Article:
“Why did you stay?”
It can be difficult for those who have never experienced domestic abuse to understand why a person doesn’t just cut and run, but there are myriad facets to manipulative, controlling relationships.
And the misunderstanding a question such as the above reveals often contributes to feelings of shame in many survivors, many of whom may feel forced to stay quiet about their experiences for years after the event.
In an effort to combat this, one woman has provided an insight into her own abusive relationship in the hopes of encouraging understanding around the issue – and to tell other survivors they have no need to feel ashamed.
Sharing screenshots of text message conversations with her (now ex-) husband, an Imgur user known only as ‘KrissyKross’ explains how her husband appeared to be a “kind, loving man” until she lost a significant amount of weight: “Suddenly I was cheating, I lost weight to get men, I couldn't buy clothes that fit me after the 80 pounds lost because it showed off my body.”
The messages reveal an extremely jealous partner exhibiting obsessive behaviour and attempting to control her every move; one shot is just a string of messages received while she was at work with no access to her phone.
One exchange reveals that he would ask her to phone him at midnight every night she was staying at her mother’s house, while in another, he asks her to prove that’s where she is with a picture.
She explains the below conversation took place after a co-worker helped her with her car: “I knew when he clocked off because it was when I was clocking on. Fella helped me change my tire one time and I was suddenly banging him (apparently).”
Yet another describes how he would “set traps” for her so he could tell she hadn’t been in her own bed (after sleeping at a female friend’s house) while in another disturbing exchange, he asks her about a bruise he’d left on her arm and whether her mother had seen it.
She explains underneath the shot: “I visit my mother [once] every couple years. I had a huge bruise on my arm from where my husband had bit me, leaving visible teeth marks. The bruise was so bad it hung around for almost a month. Long enough for a visit to my mothers and to still be photographed by NCIS [Naval Criminal Investigative Service] when I finally turned him several weeks later.”
She later details other assaults, including his reaction to her wanting to go out with female friends for her 23rd birthday, culminating in a violent attack, and says that when she tried to talk to his parents about the issue, “they told me it was normal in a young marriage and I should reassure him.”
As well as detailing the horrific violence she suffered at his hands, her post also highlights that domestic abuse is also often emotional; how the drip-drip effect of day-to-day emotional manipulation – jealousy, obsessiveness, constant contact, limiting interaction with friends – can completely skew someone’s perception of what’s acceptable, loving behaviour and what isn’t.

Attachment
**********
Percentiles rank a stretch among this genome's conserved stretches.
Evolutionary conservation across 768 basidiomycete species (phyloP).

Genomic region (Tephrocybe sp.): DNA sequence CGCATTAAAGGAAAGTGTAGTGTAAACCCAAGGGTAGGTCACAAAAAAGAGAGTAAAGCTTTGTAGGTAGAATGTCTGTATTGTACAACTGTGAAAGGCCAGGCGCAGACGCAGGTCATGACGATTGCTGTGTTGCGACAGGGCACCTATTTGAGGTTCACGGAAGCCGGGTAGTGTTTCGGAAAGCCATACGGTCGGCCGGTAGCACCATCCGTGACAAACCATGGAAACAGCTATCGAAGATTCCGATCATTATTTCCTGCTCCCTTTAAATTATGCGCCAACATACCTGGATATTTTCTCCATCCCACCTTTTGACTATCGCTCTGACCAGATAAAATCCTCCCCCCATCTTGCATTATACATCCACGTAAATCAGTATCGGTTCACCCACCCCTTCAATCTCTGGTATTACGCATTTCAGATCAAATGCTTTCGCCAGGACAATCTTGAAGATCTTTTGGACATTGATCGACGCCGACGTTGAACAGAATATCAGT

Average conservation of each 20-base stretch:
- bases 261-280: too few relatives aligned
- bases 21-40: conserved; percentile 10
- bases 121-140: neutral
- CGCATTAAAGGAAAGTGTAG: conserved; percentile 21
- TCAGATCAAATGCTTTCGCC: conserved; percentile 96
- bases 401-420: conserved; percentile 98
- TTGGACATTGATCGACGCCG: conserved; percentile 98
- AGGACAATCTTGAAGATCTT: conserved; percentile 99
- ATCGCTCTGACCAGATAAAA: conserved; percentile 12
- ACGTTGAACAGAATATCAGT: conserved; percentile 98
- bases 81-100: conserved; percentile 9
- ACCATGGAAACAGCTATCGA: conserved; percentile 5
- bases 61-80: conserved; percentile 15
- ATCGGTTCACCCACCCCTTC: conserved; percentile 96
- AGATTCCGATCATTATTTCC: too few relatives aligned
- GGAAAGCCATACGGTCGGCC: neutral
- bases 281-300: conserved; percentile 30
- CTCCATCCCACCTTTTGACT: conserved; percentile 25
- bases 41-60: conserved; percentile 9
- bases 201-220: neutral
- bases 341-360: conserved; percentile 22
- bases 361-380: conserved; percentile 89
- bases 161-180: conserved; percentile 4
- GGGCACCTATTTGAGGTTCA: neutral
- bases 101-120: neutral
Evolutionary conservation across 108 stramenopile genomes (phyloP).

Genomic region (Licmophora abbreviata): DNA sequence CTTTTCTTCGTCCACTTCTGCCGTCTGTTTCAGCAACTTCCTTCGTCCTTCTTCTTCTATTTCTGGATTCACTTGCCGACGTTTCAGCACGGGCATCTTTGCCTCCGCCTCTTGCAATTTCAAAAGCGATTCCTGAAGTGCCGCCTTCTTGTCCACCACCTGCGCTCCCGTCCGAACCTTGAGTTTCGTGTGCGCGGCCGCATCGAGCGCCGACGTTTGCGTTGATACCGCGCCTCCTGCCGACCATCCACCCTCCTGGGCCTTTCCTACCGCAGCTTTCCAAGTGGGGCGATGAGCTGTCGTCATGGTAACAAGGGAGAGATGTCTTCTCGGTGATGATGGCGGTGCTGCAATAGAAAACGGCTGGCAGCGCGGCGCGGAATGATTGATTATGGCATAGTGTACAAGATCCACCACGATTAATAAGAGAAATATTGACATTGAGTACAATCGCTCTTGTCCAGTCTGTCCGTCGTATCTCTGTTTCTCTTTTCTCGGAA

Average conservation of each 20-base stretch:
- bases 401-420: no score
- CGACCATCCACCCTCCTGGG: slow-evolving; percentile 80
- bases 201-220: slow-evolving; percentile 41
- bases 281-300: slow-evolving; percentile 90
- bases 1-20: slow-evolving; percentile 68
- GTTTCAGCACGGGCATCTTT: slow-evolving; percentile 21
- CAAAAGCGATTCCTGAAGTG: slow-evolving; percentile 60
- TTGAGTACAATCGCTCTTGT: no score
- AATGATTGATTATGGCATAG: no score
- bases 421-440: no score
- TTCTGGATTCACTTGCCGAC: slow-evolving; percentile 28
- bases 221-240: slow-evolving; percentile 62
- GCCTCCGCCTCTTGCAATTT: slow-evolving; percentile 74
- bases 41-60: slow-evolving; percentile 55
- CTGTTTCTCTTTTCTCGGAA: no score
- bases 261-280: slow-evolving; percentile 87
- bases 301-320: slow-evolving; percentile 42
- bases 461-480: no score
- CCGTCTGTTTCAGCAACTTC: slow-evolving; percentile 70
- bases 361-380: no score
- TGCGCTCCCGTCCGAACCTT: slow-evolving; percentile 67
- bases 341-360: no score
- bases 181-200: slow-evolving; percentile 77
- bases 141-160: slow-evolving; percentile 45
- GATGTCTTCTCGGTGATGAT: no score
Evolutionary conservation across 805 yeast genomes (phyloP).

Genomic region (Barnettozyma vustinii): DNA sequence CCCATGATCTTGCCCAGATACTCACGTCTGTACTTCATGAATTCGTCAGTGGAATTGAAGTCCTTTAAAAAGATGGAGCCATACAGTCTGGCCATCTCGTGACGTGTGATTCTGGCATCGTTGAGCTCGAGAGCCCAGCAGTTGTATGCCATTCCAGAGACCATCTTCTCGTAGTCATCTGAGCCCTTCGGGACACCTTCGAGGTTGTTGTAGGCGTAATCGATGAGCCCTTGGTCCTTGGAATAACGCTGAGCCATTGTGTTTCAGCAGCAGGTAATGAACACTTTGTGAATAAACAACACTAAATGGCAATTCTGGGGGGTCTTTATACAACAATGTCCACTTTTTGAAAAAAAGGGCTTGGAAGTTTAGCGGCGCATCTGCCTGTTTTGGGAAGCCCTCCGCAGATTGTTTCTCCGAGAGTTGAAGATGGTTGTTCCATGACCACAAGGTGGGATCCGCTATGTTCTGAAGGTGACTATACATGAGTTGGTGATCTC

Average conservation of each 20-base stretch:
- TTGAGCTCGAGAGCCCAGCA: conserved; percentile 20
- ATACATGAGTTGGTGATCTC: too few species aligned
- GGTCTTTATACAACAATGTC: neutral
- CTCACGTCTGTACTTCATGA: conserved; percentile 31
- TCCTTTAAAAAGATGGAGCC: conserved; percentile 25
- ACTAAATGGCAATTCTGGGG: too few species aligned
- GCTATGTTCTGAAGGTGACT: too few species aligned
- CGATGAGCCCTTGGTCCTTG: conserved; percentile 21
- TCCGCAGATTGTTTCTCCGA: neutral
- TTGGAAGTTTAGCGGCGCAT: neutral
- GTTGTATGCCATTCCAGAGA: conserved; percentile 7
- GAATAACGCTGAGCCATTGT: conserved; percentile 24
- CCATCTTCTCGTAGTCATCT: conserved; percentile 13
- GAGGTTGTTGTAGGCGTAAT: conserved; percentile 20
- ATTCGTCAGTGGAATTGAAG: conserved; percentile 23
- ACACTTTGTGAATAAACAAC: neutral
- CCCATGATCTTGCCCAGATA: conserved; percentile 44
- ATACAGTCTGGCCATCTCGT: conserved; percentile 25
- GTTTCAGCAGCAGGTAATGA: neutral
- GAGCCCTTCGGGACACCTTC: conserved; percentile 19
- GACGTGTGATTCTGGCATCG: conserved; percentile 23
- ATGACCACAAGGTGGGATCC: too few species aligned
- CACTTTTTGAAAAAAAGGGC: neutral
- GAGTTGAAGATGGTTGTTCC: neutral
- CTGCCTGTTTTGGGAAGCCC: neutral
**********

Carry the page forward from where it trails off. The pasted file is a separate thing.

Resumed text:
KrissyKross told huffingtonpost.com that she was prompted to share the texts because it was the third anniversary of her ex-husband’s sentencing, and she wanted to help people understand why she and many other survivors find it hard to leave abusive relationships.
“Even on my post, a small handful of people were asking, ‘Well, why would you stay then?’
“I made very little money, I was financially dependent and I just really wanted my marriage to work. I didn’t want to give up on it. But it’s hard for people on the outside to really understand that, I suppose.”
She managed to leave her husband three years ago and, in the post, says she feels like she’s in a good place now.
“I'm actually doing great. I have my own place, a decent job, my pets are doing very well,” she writes. “This isn't really a sob story; I'm really proud of what I've done on my own. I just wanted to share for possibly some closure since I never really got that. Strangers on the internet are better than keeping it inside for so long […] I save these text messages to remind myself how far I've come, not to cry over.”
Speaking to huffingtonpost.com, she added that as she had never had therapy and had not spoken much to her family about it after the fact, she would urge anyone in a similar position to find a sympathetic ear.
“I think that women (and men) who manage to escape these situations should find someone they can talk to. Don’t be ashamed.”
Women’s Aid defines domestic abuse as an incident or pattern of incidents of controlling, coercive, threatening, degrading and violent behaviour, including sexual violence, in the majority of cases by a partner or ex-partner, but also by a family member or carer.
Domestic abuse can include, but is not limited to, the following:
- Coercive control (a pattern of intimidation, degradation, isolation and control with the use or threat of physical or sexual violence)
- Psychological and/or emotional abuse
- Physical abuse
- Sexual abuse
- Financial abuse
- Online or digital abuse
The Freephone 24 Hour National Domestic Violence Helpline, run in partnership between Women's Aid and Refuge, is a national service for women experiencing domestic violence, their family, friends, colleagues and others calling on their behalf. Call 0808 2000 247 or visit nationaldomesticviolencehelpline.org.uk.
Images: imgur.com / krissykross